Prospective evaluation of the risk of bacteremia associated with transesophageal echocardiography.
BACKGROUND Transient bacteremia may lead to endocarditis in patients with significant valvular lesions.
METHODS AND RESULTS Because transesophageal echocardiography selects a patient population with a high prevalence of valvular lesions, we prospectively evaluated the risk of transient bacteremia associated with transesophageal echocardiography in 49 patients. Blood cultures were obtained immediately before transesophageal echocardiography and at 5, 10, and 20 minutes after the start of the procedure. For each culture, 30 ml venous blood was obtained and 10 ml was inoculated into each of an Isolator tube, Septi-chek bottle, and a nonvented Trypticase soy broth bottle. Broth cultures were incubated for 14 days. Blood from the Isolator tube was plated onto appropriate media for recovery of bacteria and fungi. Two patients were excluded from analysis because the final two sets of blood cultures could not be obtained. Among the remaining 47 study patients, two preprocedure control blood cultures were positive, and two of 141 subsequent cultures were positive. All isolates were considered contaminants. Thus, we found no significant bacteremia due to pathogenic oral flora during transesophageal echocardiography (0%; 95% CI, 0.0-7.5%).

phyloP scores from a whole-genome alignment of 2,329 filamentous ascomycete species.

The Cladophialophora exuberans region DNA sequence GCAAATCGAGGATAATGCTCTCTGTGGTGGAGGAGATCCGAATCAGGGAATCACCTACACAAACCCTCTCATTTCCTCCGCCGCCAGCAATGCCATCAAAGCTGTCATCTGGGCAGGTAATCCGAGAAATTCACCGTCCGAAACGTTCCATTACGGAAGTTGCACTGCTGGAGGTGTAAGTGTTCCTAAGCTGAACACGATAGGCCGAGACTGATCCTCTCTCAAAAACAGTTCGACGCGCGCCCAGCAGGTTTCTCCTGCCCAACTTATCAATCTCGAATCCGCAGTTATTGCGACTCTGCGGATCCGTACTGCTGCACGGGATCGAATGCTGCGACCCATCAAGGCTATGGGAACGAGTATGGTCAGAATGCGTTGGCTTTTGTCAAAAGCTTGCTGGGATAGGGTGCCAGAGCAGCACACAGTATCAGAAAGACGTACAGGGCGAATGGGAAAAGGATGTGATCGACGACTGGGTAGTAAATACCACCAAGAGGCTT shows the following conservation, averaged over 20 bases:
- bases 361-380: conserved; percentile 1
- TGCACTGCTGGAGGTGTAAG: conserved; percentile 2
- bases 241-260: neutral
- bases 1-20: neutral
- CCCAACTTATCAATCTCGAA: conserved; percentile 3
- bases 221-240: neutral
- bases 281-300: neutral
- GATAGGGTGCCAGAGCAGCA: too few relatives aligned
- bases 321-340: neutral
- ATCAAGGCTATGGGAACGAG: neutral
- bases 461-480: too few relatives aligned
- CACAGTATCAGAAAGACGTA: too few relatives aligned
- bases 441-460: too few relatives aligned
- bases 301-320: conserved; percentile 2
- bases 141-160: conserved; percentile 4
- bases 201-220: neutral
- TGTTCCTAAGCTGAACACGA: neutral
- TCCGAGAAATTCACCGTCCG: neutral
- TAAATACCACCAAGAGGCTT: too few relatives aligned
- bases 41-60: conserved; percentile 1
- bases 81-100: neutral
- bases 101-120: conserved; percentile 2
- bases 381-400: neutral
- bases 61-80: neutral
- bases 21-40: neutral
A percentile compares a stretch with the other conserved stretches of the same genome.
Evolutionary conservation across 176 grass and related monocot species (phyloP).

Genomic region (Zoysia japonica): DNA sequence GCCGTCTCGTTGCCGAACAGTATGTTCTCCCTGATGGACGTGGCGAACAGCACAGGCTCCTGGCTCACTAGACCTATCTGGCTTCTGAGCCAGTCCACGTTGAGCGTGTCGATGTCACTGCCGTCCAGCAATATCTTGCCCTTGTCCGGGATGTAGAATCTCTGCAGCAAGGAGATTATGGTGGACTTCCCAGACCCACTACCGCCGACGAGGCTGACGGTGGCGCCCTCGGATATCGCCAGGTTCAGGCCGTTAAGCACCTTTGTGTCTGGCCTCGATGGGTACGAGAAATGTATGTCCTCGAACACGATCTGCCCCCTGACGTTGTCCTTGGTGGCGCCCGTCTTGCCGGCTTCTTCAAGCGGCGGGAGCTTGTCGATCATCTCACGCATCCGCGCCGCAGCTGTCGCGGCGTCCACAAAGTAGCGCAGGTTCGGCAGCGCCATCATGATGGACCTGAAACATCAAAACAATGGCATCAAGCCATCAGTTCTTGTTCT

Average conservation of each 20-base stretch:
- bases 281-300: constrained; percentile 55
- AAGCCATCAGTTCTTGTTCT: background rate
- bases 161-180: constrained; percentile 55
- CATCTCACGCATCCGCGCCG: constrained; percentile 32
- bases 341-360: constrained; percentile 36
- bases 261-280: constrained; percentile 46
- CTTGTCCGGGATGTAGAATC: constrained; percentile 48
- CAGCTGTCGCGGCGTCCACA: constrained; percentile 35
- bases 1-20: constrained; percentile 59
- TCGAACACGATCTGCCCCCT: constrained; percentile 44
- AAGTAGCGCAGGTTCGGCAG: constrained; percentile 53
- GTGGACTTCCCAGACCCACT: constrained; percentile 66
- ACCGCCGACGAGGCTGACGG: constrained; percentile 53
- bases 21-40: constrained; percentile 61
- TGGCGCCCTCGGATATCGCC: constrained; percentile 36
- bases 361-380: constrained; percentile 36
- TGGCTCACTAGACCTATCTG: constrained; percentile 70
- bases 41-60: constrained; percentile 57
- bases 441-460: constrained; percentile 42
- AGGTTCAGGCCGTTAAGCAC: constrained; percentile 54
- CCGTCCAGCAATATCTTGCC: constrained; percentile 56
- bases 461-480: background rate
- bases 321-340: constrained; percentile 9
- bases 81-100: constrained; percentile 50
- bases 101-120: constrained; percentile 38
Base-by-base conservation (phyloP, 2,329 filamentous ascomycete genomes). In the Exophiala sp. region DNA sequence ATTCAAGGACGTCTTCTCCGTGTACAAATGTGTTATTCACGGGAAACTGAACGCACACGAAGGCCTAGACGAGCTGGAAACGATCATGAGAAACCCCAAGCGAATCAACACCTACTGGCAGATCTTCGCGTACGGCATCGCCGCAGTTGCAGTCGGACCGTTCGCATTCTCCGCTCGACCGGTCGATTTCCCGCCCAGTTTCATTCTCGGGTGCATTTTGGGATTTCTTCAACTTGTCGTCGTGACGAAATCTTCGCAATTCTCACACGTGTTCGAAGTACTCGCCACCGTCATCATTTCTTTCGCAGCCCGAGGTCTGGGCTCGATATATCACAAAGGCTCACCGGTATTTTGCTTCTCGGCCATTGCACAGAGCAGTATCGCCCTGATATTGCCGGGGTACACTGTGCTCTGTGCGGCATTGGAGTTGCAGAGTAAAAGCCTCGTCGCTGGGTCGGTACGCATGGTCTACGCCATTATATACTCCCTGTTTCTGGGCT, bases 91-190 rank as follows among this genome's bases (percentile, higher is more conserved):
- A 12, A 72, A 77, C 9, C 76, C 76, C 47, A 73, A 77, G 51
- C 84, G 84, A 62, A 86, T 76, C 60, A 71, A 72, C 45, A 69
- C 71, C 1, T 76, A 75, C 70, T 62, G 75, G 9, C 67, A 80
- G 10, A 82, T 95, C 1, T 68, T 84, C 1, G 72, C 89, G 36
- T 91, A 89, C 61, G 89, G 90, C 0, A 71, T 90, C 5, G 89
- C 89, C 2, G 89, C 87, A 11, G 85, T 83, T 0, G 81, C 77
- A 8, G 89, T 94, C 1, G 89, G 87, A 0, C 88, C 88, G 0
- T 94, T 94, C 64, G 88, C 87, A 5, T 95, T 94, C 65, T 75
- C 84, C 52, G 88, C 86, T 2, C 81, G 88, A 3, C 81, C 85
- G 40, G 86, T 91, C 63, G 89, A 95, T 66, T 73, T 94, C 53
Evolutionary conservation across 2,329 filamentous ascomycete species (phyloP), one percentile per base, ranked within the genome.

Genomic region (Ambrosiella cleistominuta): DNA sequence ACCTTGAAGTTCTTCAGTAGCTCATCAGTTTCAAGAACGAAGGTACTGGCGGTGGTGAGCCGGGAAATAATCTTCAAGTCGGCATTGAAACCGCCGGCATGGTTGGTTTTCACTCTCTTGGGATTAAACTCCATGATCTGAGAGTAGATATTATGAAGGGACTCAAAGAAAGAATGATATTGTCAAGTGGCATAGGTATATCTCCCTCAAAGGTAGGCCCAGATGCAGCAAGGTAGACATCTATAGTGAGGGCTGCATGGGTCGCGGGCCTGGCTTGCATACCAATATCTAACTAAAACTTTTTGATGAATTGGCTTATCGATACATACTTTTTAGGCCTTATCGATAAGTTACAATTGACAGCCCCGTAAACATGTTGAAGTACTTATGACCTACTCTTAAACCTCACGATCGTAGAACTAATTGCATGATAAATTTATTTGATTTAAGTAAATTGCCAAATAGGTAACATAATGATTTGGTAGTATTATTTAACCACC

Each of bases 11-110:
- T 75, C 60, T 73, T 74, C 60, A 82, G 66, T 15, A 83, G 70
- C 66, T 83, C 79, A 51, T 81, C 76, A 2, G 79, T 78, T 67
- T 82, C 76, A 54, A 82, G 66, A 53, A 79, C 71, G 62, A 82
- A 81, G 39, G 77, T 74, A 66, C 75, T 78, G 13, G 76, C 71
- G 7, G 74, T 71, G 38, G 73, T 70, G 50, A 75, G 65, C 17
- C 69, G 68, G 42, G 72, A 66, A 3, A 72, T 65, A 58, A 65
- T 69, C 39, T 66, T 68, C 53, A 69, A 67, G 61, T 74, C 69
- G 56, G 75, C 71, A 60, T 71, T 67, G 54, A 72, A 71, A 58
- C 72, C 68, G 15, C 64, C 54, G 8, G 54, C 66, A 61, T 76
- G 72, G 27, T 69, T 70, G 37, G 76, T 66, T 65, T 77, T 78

CONCLUSIONS Although recommendations for antimicrobial prophylaxis for transesophageal echocardiography should be individualized for each patient, many patients may not require antimicrobial prophylaxis.
- Copyright © 1991 by American Heart Association